With time running out until the first primary votes are cast, establishment Republicans have begun a ferocious round of finger-pointing over who is to blame for the party’s failure to stop Donald Trump.
The chiding, once limited to private conversations, is now erupting in public view — with campaigns, operatives, donors, party officials and conservative intellectuals arguing over why something hasn’t been done to stop the man who has been leading nearly every state and national poll since August. Trump, many in the GOP’s upper ranks are convinced, would lead the Republican Party to an epic defeat in November, with consequences all the way down the ballot.
“This whole thing is a disaster,” said Curt Anderson, a former Republican National Committee political director and veteran operative. “I think I’ll write a book about it.”
Receiving much of the blame is Right to Rise, the cash-flush super PAC that broke records when it announced last year that it had raised more than $100 million in support of Jeb Bush. The group has directed relatively little of that sum toward attacking Trump — instead focusing its efforts on taking down Bush’s establishment rivals, above all Marco Rubio. To date, the group has spent about $5 million on TV commercials going after Trump, while dropping four times as much in negative ads against Rubio.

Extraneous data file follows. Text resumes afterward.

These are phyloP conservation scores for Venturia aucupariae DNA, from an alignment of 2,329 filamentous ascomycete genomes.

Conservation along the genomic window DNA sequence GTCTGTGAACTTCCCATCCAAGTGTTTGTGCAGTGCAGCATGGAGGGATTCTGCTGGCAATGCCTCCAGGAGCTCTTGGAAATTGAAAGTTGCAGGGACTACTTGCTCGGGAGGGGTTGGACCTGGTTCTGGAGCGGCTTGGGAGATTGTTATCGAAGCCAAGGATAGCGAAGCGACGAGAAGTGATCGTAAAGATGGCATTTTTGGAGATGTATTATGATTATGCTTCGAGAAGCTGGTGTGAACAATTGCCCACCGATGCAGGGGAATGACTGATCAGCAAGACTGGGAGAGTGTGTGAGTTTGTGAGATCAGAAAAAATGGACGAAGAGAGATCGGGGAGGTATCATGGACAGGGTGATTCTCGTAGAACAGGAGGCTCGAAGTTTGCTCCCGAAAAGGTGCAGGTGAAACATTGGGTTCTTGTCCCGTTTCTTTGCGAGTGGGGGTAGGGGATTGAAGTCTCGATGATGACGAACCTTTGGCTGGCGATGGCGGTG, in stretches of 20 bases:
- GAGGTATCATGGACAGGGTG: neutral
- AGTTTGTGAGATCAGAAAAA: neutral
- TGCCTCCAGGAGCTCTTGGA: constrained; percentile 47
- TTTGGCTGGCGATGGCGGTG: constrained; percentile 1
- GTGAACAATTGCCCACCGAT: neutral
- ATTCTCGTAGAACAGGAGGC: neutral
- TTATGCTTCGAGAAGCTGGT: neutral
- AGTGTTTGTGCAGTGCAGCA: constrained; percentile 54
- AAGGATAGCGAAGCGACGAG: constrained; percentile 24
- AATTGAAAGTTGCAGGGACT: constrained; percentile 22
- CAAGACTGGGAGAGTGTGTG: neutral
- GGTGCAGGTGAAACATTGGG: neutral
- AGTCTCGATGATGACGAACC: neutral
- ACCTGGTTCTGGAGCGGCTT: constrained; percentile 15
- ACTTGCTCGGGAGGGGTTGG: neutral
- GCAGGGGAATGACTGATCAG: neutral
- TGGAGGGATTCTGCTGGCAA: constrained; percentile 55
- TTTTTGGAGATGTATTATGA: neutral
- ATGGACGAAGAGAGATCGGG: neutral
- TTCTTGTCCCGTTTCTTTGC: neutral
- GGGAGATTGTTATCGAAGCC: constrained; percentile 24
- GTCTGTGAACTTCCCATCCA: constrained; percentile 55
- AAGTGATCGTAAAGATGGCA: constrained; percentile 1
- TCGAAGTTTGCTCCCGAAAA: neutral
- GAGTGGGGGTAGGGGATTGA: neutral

Yeah. The blame can be based on Bush’s PAC.
Here’s how Trump happened.
There was this political party, see, called the Republicans, and it embraced radical rhetoric from AM radio jocks and fire-and-brimstone preachers, all of whom showed a disdain for the government. It started with the election of a very kind and genial man, who said that “government is the problem”, and continued deeper and deeper into the abyss with more radical anti-government rhetoric (all while wearing a flag for “patriotism”). That party’s base grew ever more hateful toward the mere idea of government, even the best one in the world. To keep this base in line, and whipped into a foam, a strategy was developed — a strategy wherein people who had pale skin would be the good guys who loved America and hated the American government…. were pitted against the minorities of all types (women, gays, and anyone who did not have pale skin) who posed a threat to the good guys and would take their stuff and change their way of life. From then on, the loudest and craziest candidate who spoke this nonsense would rise within the party, and even get elected to local or state positions. Maybe even Senator. This paved the way for Trump, who now can rise to great heights by mimicking the radical right rhetoric and anti-government stance whether he believes it or not.
Bush’s PAC. Puh-lease.